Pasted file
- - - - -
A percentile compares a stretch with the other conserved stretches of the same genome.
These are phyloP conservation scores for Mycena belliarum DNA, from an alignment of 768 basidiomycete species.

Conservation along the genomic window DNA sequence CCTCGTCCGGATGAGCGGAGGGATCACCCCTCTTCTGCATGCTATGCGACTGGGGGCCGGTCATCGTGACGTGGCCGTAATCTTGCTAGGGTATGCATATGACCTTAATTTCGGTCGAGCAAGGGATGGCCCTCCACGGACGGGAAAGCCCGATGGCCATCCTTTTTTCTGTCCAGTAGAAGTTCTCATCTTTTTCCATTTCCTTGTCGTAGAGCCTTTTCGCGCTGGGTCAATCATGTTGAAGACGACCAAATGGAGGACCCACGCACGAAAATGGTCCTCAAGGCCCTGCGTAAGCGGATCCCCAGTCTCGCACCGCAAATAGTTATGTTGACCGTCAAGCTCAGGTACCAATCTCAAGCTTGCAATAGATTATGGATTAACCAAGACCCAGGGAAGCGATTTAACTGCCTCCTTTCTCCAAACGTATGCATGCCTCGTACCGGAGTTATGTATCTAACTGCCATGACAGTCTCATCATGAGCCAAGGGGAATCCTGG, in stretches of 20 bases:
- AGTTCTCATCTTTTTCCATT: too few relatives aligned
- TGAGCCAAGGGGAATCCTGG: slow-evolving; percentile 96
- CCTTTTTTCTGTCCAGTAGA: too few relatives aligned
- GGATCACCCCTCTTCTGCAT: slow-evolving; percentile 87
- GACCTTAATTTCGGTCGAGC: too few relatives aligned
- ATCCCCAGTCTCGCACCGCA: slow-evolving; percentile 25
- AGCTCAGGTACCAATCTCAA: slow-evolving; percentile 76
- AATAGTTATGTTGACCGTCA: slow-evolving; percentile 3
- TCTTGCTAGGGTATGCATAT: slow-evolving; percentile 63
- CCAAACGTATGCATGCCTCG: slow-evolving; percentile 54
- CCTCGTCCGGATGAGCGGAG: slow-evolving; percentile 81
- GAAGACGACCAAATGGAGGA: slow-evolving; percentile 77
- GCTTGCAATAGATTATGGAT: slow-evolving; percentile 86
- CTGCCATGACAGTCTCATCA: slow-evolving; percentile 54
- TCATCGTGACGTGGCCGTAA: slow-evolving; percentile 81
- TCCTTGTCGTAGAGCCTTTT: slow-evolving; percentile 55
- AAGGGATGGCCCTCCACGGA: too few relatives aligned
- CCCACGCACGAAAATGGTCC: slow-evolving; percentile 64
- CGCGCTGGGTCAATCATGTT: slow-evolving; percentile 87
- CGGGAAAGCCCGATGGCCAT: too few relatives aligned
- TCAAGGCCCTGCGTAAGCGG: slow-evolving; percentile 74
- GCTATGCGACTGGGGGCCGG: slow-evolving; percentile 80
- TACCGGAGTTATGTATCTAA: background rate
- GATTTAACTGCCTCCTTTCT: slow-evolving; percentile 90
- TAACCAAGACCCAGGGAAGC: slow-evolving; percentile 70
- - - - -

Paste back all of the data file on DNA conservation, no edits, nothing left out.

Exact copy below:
A percentile compares a stretch with the other conserved stretches of the same genome.
These are phyloP conservation scores for Mycena belliarum DNA, from an alignment of 768 basidiomycete species.

Conservation along the genomic window DNA sequence CCTCGTCCGGATGAGCGGAGGGATCACCCCTCTTCTGCATGCTATGCGACTGGGGGCCGGTCATCGTGACGTGGCCGTAATCTTGCTAGGGTATGCATATGACCTTAATTTCGGTCGAGCAAGGGATGGCCCTCCACGGACGGGAAAGCCCGATGGCCATCCTTTTTTCTGTCCAGTAGAAGTTCTCATCTTTTTCCATTTCCTTGTCGTAGAGCCTTTTCGCGCTGGGTCAATCATGTTGAAGACGACCAAATGGAGGACCCACGCACGAAAATGGTCCTCAAGGCCCTGCGTAAGCGGATCCCCAGTCTCGCACCGCAAATAGTTATGTTGACCGTCAAGCTCAGGTACCAATCTCAAGCTTGCAATAGATTATGGATTAACCAAGACCCAGGGAAGCGATTTAACTGCCTCCTTTCTCCAAACGTATGCATGCCTCGTACCGGAGTTATGTATCTAACTGCCATGACAGTCTCATCATGAGCCAAGGGGAATCCTGG, in stretches of 20 bases:
- AGTTCTCATCTTTTTCCATT: too few relatives aligned
- TGAGCCAAGGGGAATCCTGG: slow-evolving; percentile 96
- CCTTTTTTCTGTCCAGTAGA: too few relatives aligned
- GGATCACCCCTCTTCTGCAT: slow-evolving; percentile 87
- GACCTTAATTTCGGTCGAGC: too few relatives aligned
- ATCCCCAGTCTCGCACCGCA: slow-evolving; percentile 25
- AGCTCAGGTACCAATCTCAA: slow-evolving; percentile 76
- AATAGTTATGTTGACCGTCA: slow-evolving; percentile 3
- TCTTGCTAGGGTATGCATAT: slow-evolving; percentile 63
- CCAAACGTATGCATGCCTCG: slow-evolving; percentile 54
- CCTCGTCCGGATGAGCGGAG: slow-evolving; percentile 81
- GAAGACGACCAAATGGAGGA: slow-evolving; percentile 77
- GCTTGCAATAGATTATGGAT: slow-evolving; percentile 86
- CTGCCATGACAGTCTCATCA: slow-evolving; percentile 54
- TCATCGTGACGTGGCCGTAA: slow-evolving; percentile 81
- TCCTTGTCGTAGAGCCTTTT: slow-evolving; percentile 55
- AAGGGATGGCCCTCCACGGA: too few relatives aligned
- CCCACGCACGAAAATGGTCC: slow-evolving; percentile 64
- CGCGCTGGGTCAATCATGTT: slow-evolving; percentile 87
- CGGGAAAGCCCGATGGCCAT: too few relatives aligned
- TCAAGGCCCTGCGTAAGCGG: slow-evolving; percentile 74
- GCTATGCGACTGGGGGCCGG: slow-evolving; percentile 80
- TACCGGAGTTATGTATCTAA: background rate
- GATTTAACTGCCTCCTTTCT: slow-evolving; percentile 90
- TAACCAAGACCCAGGGAAGC: slow-evolving; percentile 70